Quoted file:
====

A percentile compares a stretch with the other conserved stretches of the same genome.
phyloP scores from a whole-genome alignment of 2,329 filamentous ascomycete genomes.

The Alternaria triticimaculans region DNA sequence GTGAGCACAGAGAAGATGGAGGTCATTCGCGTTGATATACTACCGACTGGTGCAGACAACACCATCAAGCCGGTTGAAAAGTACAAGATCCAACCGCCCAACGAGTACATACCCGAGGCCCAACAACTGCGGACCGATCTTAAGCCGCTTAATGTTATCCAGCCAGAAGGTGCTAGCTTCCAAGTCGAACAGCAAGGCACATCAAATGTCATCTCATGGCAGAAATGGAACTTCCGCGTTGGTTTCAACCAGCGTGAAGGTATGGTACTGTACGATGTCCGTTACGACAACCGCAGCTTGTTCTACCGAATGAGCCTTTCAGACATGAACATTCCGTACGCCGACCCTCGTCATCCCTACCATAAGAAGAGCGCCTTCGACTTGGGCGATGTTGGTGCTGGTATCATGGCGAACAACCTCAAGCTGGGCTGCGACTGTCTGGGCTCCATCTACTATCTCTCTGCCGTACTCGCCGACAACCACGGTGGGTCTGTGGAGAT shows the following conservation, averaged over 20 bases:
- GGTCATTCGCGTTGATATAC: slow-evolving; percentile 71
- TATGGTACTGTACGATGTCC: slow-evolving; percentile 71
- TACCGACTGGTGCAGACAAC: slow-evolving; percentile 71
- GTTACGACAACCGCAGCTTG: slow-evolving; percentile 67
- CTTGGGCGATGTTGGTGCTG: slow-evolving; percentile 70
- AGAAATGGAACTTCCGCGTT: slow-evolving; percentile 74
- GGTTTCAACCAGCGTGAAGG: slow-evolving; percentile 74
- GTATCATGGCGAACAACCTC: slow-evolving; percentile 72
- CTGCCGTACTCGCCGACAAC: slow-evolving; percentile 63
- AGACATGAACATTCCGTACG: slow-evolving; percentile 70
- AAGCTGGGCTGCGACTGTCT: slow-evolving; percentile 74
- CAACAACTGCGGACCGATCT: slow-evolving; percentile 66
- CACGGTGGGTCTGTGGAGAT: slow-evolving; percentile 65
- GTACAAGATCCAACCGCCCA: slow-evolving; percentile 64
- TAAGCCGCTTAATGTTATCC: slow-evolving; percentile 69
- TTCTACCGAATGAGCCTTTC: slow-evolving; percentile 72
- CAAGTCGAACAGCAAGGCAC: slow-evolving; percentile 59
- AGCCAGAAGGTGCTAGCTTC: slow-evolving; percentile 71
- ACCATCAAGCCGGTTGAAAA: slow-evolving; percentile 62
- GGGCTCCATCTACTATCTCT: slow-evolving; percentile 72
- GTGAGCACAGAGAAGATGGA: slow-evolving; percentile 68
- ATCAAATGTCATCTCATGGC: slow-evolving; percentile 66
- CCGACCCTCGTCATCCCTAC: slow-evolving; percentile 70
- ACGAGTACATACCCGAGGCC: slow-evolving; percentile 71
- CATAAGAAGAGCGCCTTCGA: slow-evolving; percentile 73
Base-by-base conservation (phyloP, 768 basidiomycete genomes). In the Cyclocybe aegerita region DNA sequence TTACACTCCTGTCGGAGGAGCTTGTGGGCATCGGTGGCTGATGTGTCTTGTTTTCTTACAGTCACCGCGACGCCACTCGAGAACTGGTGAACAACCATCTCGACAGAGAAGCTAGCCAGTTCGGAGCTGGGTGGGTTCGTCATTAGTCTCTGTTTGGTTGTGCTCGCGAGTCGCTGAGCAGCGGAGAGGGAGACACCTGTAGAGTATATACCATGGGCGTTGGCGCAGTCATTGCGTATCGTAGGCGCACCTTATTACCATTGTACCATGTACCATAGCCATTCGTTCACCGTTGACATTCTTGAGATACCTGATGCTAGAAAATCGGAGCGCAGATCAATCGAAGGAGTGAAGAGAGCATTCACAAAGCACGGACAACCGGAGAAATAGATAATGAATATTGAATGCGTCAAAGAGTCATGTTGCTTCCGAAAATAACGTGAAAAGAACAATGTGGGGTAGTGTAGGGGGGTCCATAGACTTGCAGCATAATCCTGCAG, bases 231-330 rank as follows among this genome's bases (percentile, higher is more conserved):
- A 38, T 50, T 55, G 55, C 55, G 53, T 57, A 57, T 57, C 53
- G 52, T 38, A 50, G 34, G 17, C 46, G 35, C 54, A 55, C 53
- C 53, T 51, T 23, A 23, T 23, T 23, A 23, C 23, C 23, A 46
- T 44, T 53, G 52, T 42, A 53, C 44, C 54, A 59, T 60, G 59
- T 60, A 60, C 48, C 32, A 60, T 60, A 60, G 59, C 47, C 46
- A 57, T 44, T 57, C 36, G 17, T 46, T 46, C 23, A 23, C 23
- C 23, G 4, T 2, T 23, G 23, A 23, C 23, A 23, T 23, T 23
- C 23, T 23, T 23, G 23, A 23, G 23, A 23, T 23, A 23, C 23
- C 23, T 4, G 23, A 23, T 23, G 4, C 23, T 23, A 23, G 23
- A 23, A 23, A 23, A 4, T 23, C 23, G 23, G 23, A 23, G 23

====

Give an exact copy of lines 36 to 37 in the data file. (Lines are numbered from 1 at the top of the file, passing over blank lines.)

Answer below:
- C 23, G 4, T 2, T 23, G 23, A 23, C 23, A 23, T 23, T 23
- C 23, T 23, T 23, G 23, A 23, G 23, A 23, T 23, A 23, C 23